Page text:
Walsh may take familiar path to Aintree via Naas

The two mile Grade 3 BetVictor Chase may not be on the top of most agendas prior to the English Grand National, but after saddling Any Second Now to finish third in the Aintree marathon, Ted Walsh will once again trod a familiar path with his leading Grand National hope at Naas this Sunday.

Any Second Now, a winner of this Naas contest in 2020, was in many eyes unfortunate to be not much closer to Minella Times in last year’s Aintree showpiece after suffering significant interference, and while luck may not have been on his side on that occasion Walsh is set to make the short spin to his local track to complete preparations for a return to Liverpool.
Any Second Now, who is a 14/1 chance with BetVictor for the English Grand National, will face a maximum of 11 rivals following entries closing on Tuesday.
Henry de Bromhead and Willie Mullins are well represented. Mullins won the race last year with Cilaos Emery and has enaged the 10-year-old once again, alongside Blackbow, Cash Back, and Royal Rendezvous, all of whom have lofty ratings.

Captain Guinness and Notebook give de Bromhead good options, while Gordon Elliott can choose between Andy Dufresne and Buddy Rich. John McConnell’s talented Streets Of Doyen could have his first start of the year, while Pat Foley would seek a landmark win in his fledging career if Rebel Gold was to upset the odds.

Darasso, who was second over hurdles last weekend and skipped his Boyne Hurdle engagement today, may still make a quick reappearance over fences.
Walsh, who targeted the Grade 3 BetVictor Chase with Seabass previously ahead of his Aintree exploits, explained his thinking behind the drop in trip.
“I don’t mind running him over two miles because he’s not slow,” Walsh explained. “It’s not really to sharpen him up it’s because it suits. I’d run Papillon and Seabass over two miles but I wouldn’t run Jack High over two miles because he wouldn’t have it in him.“Any Second Now won a Grade 2 Moscow Flyer over two miles as a novice hurdler. I ran him in a lot of two-mile Grade 1 novice chases. He’s not a two-miler but he’s not short of pace.”

Walsh added: “He has a couple of options but the intention at the moment is to go to Naas. It’s a tidy race but so much about going suits us.“He won it two years ago and I love the track. I have had a lot of luck at Naas over the years. It’s next door to me, so it takes very little out of them. It only takes ten minutes to get in and then when the race is over and the horse is cooled down, he’s back in his own stable in ten minutes again. It has plenty of plusses for us.”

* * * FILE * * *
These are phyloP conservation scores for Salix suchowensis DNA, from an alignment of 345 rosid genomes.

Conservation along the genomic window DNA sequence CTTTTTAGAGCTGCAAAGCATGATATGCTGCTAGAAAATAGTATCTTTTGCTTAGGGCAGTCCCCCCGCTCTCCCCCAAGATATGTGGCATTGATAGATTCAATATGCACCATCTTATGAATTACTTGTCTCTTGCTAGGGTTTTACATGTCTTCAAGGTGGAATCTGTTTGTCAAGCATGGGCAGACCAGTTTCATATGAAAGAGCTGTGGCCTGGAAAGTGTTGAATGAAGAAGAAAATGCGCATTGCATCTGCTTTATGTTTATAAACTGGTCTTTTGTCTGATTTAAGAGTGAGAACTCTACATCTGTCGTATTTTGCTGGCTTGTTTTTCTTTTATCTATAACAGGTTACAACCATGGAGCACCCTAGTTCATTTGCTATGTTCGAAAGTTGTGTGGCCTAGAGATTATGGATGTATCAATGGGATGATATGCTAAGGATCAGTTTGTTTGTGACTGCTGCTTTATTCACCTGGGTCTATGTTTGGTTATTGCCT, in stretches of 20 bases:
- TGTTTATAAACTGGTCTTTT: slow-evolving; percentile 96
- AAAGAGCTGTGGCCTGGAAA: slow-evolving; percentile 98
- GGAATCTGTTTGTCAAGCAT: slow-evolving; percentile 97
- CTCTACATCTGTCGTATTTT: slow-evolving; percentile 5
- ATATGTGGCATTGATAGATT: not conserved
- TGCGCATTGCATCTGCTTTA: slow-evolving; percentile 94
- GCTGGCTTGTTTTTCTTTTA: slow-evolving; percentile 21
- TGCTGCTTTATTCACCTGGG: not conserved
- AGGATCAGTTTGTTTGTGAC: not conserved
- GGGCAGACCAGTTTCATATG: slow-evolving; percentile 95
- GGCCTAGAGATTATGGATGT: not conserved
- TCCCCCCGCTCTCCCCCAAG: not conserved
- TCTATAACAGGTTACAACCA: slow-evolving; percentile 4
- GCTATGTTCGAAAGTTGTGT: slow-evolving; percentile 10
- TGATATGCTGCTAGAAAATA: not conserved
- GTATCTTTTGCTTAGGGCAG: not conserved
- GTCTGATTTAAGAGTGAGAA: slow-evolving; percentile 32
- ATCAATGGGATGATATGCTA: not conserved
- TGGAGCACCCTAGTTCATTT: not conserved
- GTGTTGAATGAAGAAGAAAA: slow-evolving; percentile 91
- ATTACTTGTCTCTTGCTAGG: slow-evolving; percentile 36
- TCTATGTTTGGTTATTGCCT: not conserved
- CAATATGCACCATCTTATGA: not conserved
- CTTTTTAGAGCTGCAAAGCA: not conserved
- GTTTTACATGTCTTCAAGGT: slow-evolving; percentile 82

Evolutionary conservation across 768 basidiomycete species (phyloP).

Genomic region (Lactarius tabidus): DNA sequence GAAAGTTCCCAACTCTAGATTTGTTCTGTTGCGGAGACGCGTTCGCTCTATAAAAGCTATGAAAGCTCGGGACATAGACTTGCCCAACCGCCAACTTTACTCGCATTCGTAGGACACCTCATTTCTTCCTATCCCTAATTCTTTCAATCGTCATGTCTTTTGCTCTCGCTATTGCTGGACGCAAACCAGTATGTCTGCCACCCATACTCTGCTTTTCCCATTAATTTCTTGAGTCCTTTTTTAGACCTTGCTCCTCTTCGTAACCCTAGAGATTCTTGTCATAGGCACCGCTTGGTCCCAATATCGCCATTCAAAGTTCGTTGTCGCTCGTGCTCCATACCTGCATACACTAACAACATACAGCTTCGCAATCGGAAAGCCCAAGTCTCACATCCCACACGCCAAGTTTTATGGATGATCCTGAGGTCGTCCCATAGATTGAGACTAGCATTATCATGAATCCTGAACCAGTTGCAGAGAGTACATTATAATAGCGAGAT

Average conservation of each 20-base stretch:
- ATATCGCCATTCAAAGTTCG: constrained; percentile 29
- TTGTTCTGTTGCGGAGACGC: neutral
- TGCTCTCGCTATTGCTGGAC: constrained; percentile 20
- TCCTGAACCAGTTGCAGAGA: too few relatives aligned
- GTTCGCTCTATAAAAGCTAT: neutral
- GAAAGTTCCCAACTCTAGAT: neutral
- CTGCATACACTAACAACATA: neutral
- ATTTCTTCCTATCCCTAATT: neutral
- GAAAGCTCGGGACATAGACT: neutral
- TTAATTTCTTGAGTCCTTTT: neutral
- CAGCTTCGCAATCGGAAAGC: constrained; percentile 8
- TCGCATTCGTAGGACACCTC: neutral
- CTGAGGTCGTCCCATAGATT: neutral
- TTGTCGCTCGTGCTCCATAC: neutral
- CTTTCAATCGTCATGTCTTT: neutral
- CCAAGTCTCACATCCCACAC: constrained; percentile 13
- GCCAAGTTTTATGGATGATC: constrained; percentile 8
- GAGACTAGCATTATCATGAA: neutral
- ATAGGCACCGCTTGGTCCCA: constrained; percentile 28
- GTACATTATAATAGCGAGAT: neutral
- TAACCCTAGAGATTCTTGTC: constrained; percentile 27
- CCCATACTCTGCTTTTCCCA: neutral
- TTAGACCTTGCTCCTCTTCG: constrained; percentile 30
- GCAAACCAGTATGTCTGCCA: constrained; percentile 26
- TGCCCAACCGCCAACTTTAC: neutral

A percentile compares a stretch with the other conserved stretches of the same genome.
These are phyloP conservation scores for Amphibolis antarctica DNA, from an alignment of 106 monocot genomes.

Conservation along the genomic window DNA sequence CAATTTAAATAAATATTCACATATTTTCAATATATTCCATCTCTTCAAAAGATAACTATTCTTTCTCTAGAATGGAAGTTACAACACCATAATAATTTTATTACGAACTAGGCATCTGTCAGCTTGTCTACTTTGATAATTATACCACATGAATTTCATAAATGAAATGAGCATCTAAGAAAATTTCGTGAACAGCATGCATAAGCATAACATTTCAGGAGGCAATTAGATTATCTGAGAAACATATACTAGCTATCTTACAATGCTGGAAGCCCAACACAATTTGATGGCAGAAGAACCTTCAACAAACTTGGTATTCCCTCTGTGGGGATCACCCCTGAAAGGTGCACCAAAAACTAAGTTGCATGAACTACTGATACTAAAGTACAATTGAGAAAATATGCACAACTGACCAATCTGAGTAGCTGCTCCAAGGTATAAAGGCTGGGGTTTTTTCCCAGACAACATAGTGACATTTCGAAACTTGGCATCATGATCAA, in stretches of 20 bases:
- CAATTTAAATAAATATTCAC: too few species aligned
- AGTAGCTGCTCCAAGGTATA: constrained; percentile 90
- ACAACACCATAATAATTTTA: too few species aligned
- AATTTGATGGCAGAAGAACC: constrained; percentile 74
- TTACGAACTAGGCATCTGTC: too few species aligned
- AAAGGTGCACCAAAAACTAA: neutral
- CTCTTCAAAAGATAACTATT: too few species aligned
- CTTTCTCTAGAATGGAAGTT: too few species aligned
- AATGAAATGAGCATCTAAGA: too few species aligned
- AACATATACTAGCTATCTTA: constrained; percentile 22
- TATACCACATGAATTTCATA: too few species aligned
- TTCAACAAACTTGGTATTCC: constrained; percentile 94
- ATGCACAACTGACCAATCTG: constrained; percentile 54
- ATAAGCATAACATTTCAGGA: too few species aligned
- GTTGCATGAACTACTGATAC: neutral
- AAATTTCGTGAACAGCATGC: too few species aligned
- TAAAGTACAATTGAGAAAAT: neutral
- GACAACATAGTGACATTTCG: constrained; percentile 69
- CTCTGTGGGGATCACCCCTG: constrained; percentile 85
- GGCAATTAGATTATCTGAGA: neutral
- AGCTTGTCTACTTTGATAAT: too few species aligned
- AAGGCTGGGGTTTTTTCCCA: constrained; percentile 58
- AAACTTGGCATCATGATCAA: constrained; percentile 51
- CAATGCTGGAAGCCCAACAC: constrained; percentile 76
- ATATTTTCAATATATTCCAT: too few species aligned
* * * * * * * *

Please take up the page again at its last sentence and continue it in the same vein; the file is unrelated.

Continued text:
“They always do a good job of the ground so we’ve no worries about that either, unless it was quick and it won’t be that!”
Looking ahead to a potential return to Aintree in April, Walsh is not one to get to bogged down with the high profile weights announcement that took place last week.
“I don’t worry about it, there’s nothing you can do about it. You have to get there. And then you have to have a clear run. With the interference he got last year, it would have made no difference if he had seven pounds less – he still wouldn’t have won. I don’t get caught up in the weight. You want a bit of luck. A few pounds here or there doesn’t bother me.”
Elsewhere on Sunday’s Festival Trials day at Naas, some late Cheltenham clues might be thrown up in the Grade 2 BetVictor Novice Hurdle.

The Willie Mullins-trained Ha D’or and John McConnell’s juvenile maiden both hold Grade 1 entries in a race that is made ever more intriguing by the inclusion of two-time winner Vina Ardanza and recent Fairyhouse winner Flame Bearer for Pat Doyle, a man more familiar to those in the Point-to-Point sphere from where has produced household names such as Appreciate It and Bob Olinger.

“This has been the plan for Flame Bearer since he won at Fairyhouse. He worked very well this morning so things couldn’t be better,” Doyle revealed.
“He’s learned how to settle now. He’d no gallop done before his hurdling debut in Cork last December, as the ground had been too quick so he ran too fresh, pulled too hard and blew up.
“He was a bit unlucky in Naas at the start of January. If Jack had done what he wanted to do, he’d probably have won but I wanted him to cover him up.
“He couldn’t do anymore than he did in Fairyhouse then so this was in my mind from that day. I wouldn’t say he’ll be any better fitness-wise from then but I’d say he will be in terms of experience.”

Paul Fahey’s current stable star Ballyshannon Rose could clash with recent Naas winner Fighting Fit in the valuable Grade B BetVictor Novice Handicap Chase with the first of seven races due off at 2.30pm.

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